6. If you chose "Flash only" or "Flash HTTPS" in the previous step, you can now turn on Detect Flash Version/Version to help make sure your audience has the correct version of Flash Player to view your animation .

    When you turn on the checkbox for this option, your audience sees a Web page telling them where to download the latest Flash Player (but only if the version of Flash Player they have installed doesn't match the version of Flash Player you specify in the Version box). For example, if you type a Version of 8.0.0, someone trying to run your animation with version 7.0 Flash Player sees a Web page similar to the one shown in Figure 14-11. When you turn on Detect Flash Version, anyone who doesn't have the version of Flash Player you specify sees this Web page (instead of the Web page containing your animation). Clicking the Get Flash link whisks your audience to Macromedia (now Adobe), where they can download a free copy of the correct Flash browser. You can edit this HTML file if you'd like to reword the message, and of course you have to upload it to your Web server along with the .swf file in order for your audience to see its contents. (See the box on Section 14.2.2 for further advice.)

    Figure 14-11. If you turn on Detect Flash Version, anyone who doesn't have the version of Flash Player that you specify sees this Web page.

  7. Turn on any of the following settings if you'd like you tweak how your animation appears in the Web pagewhich may be different from how it appears in Flash on the Stage :

    Dimensions . Lets you tell Flash how large you want your animation to appear in the Web page. Your options are Match Movie, which tells Flash to use the dimensions of the Stage you specified in the Document Properties window (Section 2.2.1.1); Pixels, which tells Flash you want to specify new height and width dimensions in pixels (see below); and Percent, which tells Flash you want to specify new height and width dimensions as a percentage of the Web page display (see below).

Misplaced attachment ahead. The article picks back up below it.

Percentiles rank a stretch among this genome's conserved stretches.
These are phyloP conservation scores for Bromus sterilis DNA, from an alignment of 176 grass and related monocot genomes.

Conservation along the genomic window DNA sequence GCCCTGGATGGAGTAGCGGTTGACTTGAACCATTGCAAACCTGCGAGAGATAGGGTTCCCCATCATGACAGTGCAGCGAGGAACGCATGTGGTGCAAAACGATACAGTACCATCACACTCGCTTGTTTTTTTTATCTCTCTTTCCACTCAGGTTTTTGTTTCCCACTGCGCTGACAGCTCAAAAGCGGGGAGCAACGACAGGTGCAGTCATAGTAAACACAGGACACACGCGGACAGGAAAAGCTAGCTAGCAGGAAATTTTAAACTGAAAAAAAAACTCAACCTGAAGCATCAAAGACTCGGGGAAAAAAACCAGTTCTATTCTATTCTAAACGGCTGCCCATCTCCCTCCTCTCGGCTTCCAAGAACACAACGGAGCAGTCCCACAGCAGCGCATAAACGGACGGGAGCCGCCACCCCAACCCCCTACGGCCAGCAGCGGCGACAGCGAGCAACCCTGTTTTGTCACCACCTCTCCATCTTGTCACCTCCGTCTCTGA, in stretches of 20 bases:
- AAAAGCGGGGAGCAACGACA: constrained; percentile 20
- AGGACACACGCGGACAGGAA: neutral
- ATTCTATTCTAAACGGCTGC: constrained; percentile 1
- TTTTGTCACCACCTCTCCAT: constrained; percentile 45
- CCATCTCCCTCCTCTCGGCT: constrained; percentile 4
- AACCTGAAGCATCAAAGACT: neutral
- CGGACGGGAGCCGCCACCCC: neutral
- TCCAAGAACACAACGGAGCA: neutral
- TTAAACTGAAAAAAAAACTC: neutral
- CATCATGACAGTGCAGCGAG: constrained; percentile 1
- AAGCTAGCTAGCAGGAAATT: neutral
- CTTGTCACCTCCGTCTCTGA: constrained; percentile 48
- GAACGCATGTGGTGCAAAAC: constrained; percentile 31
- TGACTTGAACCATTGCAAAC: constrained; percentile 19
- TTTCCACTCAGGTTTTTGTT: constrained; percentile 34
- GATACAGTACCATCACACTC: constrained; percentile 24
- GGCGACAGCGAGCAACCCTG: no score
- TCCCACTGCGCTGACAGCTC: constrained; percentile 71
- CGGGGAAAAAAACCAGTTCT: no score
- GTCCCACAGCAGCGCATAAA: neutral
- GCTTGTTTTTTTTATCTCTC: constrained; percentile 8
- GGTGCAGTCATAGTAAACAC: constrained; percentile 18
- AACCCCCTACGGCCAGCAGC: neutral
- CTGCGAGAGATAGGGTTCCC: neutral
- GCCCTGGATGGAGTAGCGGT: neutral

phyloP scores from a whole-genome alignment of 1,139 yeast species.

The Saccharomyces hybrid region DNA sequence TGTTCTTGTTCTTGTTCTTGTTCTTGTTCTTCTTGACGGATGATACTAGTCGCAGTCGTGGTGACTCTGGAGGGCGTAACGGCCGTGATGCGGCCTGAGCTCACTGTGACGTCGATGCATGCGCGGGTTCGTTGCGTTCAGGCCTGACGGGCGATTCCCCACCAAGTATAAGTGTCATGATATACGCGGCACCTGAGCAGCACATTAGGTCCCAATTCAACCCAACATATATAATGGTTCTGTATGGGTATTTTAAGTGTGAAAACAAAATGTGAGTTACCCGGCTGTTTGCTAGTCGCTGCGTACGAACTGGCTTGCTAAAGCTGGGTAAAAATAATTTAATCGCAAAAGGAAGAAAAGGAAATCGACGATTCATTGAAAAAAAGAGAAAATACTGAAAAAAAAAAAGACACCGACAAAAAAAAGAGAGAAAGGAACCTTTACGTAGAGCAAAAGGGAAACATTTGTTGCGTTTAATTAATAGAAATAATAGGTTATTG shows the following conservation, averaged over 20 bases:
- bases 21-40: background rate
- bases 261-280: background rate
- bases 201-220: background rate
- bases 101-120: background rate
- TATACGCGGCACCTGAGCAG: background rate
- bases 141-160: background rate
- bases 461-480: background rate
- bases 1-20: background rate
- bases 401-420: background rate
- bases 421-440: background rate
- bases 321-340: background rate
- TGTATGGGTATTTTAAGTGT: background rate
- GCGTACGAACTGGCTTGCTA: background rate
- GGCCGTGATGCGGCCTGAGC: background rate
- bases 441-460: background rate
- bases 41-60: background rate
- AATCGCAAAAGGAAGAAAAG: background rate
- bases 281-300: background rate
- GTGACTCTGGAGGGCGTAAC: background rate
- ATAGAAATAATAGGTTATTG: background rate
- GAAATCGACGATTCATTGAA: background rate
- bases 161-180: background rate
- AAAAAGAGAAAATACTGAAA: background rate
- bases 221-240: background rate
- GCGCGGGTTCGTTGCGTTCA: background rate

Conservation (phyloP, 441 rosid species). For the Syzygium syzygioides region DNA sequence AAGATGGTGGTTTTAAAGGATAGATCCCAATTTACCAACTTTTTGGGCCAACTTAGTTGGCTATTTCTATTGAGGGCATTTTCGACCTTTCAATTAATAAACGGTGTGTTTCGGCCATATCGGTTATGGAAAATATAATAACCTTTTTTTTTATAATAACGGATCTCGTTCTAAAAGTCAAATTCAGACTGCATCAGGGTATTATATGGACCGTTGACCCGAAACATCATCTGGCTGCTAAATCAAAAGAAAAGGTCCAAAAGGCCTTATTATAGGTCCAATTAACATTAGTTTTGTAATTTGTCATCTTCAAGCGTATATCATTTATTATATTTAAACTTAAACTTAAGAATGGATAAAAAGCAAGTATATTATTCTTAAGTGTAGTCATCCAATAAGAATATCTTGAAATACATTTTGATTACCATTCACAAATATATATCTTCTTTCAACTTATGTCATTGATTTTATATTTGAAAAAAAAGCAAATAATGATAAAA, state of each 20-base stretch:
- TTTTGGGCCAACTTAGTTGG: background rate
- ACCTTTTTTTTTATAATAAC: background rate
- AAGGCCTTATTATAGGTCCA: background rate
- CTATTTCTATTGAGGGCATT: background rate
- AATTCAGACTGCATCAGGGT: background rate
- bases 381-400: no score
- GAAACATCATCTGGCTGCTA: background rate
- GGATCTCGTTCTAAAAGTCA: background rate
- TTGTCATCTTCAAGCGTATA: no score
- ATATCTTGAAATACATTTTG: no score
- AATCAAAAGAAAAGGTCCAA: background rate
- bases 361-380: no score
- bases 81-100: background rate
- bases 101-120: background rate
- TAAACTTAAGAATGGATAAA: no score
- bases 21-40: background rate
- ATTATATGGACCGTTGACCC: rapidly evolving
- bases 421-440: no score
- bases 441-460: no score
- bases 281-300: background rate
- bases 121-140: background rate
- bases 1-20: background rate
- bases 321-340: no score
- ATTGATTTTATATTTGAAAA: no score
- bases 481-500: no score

Width/Height . Lets you specify your animation's width and height in the Web page in pixels or in a percentage of the Web page.

    Paused at start . Tells Flash not to begin playing your animation as soon as your audience loads your Web page into their browser. If you choose this option, make sure you either turn on Display menu (see below) ora better solutionmake sure you've included an obvious visible Play button in your animation. Otherwise, your audience won't be able to play your masterpiece.

    DESIGN TIME
    The Problem with Detecting Your Audience's Flash Version

    If you create an animation that uses Flash 8-only features, your audience won't be able to play it in an earlier version of Flash Player. But how do you know which version of Flash Player your audience has installed? And if it turns out they are running an earlier version, how can they see your animation?

    The easiest approach to this dilemma is the one most Flash-ianados opt for: using the Detect Flash Version publishing option described on Section 14.2.2.

    But making people jump through hoops before they can see your animation isn't always the best design choice. For one thing, not everyone wants to stop what they're doing and download yet another plug-in. For another, folks in many corporate settings aren't allowed to download and install software of any kind, even a free Flash Player.

    Fortunately, hoop-jumping isn't necessary: Computers excel at this kind of automatic detect-this-and-do-that process. With a little bit of elbow grease, you can devise a more seamless, professional approach, such as:

    • Detecting your audience's installed Flash Player and automatically displaying a version of your animation that runs in that player

    • Having your HTML file substitute a static image or animated GIF file if it doesn't find the correct Flash Player